# Is the Hairy Ball Theorem equivalent to saying that the Hopf Fibration has no global sections?

The Hairy Ball Theorem states that $$S^2$$ has no nonvanishing tangent vector fields. But if we did have such a field then we could normalise each vector so that it lay on the unit circle of the tangent plane at that point. These unit circles form a bundle over $$S^2$$ with fibre $$S^1$$. The Hairy Ball Theorem is therefore equivalent to saying that this bundle has no global section.

Since this is a nontrivial $$S^2$$-bundle with fibre $$S^1$$ I thought that it might be the Hopf Fibration. Is it? If not, what is the total space?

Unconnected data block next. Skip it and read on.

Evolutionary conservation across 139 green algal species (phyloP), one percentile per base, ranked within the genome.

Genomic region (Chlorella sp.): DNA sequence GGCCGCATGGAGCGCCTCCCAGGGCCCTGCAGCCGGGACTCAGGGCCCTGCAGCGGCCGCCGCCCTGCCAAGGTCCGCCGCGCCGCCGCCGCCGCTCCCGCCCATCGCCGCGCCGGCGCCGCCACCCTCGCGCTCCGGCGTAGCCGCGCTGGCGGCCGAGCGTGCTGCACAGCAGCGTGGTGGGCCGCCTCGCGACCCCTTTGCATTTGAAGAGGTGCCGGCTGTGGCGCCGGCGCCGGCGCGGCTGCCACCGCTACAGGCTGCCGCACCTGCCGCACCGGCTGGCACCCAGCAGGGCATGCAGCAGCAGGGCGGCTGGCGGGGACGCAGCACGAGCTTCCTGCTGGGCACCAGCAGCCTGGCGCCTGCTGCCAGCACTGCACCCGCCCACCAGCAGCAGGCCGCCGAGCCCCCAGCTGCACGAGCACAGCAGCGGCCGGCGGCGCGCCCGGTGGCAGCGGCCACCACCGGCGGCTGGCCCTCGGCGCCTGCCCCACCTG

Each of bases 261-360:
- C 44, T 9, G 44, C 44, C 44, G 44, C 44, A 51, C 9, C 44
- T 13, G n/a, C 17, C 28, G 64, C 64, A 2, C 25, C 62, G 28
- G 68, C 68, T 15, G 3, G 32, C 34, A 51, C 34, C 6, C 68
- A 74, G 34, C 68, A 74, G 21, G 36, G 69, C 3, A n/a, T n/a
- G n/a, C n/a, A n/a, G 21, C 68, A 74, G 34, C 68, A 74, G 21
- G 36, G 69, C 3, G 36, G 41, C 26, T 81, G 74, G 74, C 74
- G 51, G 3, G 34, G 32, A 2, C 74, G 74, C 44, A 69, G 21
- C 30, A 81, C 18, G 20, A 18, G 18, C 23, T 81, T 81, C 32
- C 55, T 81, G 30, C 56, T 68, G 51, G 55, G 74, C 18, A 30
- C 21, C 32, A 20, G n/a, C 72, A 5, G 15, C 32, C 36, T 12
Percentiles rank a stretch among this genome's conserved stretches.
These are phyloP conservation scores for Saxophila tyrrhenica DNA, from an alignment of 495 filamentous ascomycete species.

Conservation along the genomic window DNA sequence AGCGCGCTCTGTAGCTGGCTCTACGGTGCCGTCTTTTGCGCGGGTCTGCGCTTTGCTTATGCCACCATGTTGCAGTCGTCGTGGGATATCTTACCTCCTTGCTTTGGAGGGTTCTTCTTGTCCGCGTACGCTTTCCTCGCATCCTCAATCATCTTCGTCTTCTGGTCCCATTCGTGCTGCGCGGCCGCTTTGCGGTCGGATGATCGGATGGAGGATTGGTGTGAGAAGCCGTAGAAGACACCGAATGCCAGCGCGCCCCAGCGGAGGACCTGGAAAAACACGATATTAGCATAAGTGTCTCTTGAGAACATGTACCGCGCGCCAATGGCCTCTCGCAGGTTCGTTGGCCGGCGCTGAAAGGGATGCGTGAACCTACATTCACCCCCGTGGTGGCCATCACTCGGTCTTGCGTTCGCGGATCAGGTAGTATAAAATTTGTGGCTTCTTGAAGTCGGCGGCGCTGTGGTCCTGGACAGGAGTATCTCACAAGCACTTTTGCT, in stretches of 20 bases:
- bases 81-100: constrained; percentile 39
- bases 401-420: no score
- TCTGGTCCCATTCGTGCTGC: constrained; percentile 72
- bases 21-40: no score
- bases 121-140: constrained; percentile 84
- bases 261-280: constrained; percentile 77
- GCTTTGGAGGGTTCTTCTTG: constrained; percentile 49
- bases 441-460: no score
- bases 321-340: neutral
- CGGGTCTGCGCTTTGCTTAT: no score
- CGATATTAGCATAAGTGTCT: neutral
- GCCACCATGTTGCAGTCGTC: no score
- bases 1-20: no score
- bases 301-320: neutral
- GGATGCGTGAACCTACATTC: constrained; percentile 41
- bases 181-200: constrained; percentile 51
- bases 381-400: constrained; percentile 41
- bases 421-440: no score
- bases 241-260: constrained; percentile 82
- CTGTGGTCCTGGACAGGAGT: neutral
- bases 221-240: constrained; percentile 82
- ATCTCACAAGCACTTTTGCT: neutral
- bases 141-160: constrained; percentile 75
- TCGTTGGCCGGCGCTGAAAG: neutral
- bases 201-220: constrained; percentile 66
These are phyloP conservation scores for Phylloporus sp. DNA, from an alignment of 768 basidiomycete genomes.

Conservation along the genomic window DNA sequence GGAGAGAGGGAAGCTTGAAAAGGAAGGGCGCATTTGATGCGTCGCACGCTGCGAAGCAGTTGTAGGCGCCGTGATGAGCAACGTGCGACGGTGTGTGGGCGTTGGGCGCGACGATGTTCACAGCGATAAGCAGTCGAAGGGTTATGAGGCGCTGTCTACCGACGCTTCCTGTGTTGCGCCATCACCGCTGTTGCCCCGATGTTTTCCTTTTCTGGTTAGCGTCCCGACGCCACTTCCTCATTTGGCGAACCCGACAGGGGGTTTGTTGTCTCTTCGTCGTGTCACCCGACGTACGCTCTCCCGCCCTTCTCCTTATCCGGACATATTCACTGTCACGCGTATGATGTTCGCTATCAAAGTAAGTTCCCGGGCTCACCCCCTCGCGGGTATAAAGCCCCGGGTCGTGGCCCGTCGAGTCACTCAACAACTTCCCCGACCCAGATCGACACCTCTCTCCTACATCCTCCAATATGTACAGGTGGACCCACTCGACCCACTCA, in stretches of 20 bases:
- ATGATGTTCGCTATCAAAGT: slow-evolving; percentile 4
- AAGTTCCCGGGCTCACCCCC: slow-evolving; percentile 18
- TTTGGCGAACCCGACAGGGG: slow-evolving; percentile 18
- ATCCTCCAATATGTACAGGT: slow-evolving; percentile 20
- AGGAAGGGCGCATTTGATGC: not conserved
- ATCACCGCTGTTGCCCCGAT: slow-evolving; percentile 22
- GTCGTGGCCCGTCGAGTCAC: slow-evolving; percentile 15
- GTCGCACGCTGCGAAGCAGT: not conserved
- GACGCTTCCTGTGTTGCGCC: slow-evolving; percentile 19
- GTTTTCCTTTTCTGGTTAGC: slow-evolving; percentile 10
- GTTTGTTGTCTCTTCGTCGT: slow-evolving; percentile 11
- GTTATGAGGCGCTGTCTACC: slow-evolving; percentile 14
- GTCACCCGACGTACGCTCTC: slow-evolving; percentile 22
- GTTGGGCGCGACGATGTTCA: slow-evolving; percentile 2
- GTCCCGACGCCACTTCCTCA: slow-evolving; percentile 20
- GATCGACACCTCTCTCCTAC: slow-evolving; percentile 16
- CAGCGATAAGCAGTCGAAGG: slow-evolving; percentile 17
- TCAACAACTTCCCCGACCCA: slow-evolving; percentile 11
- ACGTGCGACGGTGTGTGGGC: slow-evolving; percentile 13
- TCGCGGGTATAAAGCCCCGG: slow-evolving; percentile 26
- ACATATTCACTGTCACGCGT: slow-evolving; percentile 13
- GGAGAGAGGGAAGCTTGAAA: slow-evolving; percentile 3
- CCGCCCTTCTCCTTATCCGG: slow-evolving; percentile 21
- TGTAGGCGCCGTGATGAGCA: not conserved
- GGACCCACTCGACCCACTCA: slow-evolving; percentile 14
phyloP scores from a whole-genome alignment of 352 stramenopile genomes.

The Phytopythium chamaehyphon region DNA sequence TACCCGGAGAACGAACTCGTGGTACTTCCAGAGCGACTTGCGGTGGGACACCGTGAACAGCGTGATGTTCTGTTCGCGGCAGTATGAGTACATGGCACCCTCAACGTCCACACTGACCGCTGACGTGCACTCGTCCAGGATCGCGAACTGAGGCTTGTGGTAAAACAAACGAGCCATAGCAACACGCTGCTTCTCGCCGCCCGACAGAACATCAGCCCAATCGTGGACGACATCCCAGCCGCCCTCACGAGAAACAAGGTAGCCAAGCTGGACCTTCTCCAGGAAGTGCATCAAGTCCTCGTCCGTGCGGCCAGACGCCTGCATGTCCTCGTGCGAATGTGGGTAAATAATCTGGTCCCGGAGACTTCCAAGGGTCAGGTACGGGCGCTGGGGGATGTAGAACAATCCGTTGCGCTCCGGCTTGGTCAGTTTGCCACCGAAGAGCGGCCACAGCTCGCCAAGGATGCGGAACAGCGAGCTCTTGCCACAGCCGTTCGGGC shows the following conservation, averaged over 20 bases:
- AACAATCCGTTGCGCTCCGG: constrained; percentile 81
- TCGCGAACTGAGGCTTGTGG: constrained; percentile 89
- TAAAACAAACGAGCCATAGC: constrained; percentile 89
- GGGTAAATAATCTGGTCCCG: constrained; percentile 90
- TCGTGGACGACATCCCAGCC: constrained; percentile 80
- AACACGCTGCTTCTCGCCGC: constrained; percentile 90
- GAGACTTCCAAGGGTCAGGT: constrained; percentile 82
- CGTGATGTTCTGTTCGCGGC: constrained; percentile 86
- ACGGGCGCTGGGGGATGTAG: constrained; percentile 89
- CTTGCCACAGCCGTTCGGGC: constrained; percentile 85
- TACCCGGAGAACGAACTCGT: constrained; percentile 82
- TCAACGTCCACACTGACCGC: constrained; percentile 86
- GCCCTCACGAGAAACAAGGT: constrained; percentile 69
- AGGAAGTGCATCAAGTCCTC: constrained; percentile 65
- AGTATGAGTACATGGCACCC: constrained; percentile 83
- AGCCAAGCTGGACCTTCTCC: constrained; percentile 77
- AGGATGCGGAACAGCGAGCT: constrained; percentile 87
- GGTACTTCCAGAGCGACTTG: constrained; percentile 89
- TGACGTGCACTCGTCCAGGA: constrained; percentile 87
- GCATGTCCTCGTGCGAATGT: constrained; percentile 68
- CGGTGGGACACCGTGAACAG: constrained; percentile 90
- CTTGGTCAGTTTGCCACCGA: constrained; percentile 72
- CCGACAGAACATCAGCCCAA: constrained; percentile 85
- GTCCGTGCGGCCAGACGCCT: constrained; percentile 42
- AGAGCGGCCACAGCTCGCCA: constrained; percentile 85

• Have a look at math.stackexchange.com/questions/60522/…. Commented Feb 7, 2019 at 23:03
• @RobArthan So the Hopf Fibration is a double cover of this bundle? Commented Feb 7, 2019 at 23:11
• Yes. The double covering of the total spaces is the plate trick. Commented Feb 7, 2019 at 23:17

The total space is $$SO(3) \cong \mathbb{RP}^3$$. You can see this because $$SO(3)$$ acts freely and transitively on it, by first rotating points in $$S^2$$ and then by rotating tangent vectors at a given point.